Trying out the nvi editor



Having fun with FreeBSD on my Libretto this afternoon, I didn't have internet access to install Vim from ports so I decided to finally learn more about the bundled nvi editor. I missed syntax highlighting, but if you customise it right it's still a nice, lightweight, capable editor.

They’re similar, sort of, in some ways, kinda

Because Vim and nvi are both implementations of the classic vi/ex they have a number of functional similarities, but because nvi has been essentially static for licencing reasons in the BSDs and given Vim's continuous and rapid development, the gap between the two editors has been widening for quite some time. That was a needlessly long sentence.

Historians with complex flowcharts showing the origins of software would faint in horror at this assertion, but I like to think of nvi as a sort of "Vim-lite". In that context I don't fret about lost features, I just learn what they have in common and work with it, just like a guy with a scooter doesn't expect it to perform the same as his dad's Ducati. Does that make sense?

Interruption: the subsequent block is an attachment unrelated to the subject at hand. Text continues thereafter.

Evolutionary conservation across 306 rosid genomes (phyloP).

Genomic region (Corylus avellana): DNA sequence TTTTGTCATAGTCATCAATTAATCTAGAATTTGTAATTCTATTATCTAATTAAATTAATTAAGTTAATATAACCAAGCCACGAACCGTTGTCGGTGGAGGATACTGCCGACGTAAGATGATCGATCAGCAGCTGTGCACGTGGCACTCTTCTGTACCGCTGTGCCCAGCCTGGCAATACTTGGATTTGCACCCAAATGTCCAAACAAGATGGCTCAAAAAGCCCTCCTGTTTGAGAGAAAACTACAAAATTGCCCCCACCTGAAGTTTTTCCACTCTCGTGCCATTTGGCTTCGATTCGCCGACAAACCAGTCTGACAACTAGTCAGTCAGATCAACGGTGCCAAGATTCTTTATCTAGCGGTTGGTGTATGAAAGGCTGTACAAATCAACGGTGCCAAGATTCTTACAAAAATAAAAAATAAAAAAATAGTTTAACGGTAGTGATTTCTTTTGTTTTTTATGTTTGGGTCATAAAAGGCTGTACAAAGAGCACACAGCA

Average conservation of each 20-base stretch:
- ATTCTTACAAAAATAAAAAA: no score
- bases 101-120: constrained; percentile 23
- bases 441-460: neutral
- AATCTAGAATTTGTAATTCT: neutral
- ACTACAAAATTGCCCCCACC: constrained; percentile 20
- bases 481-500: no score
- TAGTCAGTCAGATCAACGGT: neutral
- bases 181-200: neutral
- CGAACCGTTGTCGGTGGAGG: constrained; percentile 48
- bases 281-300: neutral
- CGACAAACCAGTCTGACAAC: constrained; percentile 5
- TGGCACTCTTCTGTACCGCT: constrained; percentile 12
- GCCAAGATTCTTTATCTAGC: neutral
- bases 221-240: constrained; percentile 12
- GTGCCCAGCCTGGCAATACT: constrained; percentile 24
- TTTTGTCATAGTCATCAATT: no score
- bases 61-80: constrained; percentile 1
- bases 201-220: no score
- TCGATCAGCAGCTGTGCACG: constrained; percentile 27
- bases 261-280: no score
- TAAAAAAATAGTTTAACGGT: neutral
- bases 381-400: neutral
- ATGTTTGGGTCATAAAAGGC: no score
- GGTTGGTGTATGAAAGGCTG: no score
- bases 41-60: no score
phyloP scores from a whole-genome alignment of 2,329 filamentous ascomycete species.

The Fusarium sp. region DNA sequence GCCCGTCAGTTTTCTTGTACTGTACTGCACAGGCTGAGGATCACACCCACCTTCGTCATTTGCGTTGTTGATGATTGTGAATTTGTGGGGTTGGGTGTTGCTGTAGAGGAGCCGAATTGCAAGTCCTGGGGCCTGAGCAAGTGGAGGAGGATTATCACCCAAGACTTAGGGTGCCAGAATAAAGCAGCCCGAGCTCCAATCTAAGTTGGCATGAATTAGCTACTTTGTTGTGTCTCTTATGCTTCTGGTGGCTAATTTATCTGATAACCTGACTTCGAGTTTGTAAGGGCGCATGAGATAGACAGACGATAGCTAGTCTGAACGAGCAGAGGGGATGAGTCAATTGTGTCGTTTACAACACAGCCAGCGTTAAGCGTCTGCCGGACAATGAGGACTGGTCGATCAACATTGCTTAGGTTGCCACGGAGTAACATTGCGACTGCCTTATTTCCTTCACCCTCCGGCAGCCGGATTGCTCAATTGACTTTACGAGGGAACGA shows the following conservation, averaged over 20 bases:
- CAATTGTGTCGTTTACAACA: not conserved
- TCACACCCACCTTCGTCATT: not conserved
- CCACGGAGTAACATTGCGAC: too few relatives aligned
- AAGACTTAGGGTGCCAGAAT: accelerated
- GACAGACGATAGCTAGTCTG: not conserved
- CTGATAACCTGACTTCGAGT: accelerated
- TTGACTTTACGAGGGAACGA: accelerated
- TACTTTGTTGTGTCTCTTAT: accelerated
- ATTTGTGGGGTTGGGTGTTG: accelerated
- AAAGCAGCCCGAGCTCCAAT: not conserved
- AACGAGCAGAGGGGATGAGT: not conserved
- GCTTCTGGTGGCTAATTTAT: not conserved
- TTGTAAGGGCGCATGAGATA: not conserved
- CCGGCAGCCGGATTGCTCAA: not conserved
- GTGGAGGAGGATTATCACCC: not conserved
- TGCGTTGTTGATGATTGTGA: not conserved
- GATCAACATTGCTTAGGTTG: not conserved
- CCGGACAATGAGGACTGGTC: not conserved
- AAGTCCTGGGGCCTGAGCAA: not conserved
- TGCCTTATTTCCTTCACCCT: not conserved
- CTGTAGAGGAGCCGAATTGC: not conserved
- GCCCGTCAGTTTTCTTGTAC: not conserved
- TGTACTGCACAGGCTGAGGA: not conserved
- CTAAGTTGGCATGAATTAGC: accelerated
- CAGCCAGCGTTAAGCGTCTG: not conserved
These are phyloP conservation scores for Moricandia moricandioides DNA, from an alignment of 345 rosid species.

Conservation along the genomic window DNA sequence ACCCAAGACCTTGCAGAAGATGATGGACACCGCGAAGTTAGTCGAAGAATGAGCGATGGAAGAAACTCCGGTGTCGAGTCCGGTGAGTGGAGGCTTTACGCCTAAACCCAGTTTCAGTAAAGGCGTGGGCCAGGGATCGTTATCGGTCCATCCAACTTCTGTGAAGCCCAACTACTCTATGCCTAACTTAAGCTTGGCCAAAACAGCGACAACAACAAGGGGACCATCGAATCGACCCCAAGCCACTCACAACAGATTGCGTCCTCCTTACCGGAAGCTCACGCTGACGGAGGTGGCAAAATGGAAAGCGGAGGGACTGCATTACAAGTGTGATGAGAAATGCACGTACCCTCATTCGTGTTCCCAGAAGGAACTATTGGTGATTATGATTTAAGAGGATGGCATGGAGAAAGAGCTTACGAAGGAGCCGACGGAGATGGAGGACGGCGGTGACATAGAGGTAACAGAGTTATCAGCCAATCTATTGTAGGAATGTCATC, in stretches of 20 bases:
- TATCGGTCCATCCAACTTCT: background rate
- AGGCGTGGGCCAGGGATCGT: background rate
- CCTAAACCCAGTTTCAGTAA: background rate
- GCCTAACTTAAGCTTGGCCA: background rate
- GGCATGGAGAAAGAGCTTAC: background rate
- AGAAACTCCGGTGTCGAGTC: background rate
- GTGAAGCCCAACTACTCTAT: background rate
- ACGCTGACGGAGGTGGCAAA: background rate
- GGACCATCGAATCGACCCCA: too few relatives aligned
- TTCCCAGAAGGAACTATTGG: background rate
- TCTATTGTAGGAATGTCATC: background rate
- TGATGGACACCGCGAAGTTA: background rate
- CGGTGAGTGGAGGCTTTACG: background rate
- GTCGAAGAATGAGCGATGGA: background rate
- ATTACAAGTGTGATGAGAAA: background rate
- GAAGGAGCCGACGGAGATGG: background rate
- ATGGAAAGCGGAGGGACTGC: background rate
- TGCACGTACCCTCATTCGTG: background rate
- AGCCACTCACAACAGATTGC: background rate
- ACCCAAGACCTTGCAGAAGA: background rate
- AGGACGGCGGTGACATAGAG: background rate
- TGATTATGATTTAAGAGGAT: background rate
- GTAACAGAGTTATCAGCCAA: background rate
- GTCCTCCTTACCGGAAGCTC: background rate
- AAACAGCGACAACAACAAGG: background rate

nvi, Vim

Configuration philes

Unlike Vim's ~/.vimrc, Nvi reads from the historically named ~/.nexrc file.

I like to include plenty of comments in my dotfiles, but as I learned from trial and error (and error, and error!) nvi is more picky about what you can include. You can't place comments on the same line as settings, and if you include a blank line anything below it is ignored!

This is part of my ~/.nexrc file, you can check out the full version on my dotfiles site if you're interested.

set columns=80
set secure
set autoindent
set shiftwidth=2
set tabstop=2
set ts=2
set errorbells
set flash
set verbose
set number
set ruler
abbr _aa This is The Tale, of Alan A'Dale
abbr _bw The Bird is The Word
abbr _gc Grilled cheese sandwiches
abbr _nc #include <ncurses.h>

Why not just install Vim Ruben? Gosh!

Even if the first thing you do on a fresh system is install Vim, nano or another editor, because nvi is distributed with all the major BSDs by default it's a great idea to have a working knowledge of it. It's like a dependable friend :).

Author bio and support


Ruben Schade is a technical writer and IaaS engineer in Sydney, Australia who refers to himself in the third person in bios. Wait, not BIOS… my brain should be EFI by now.

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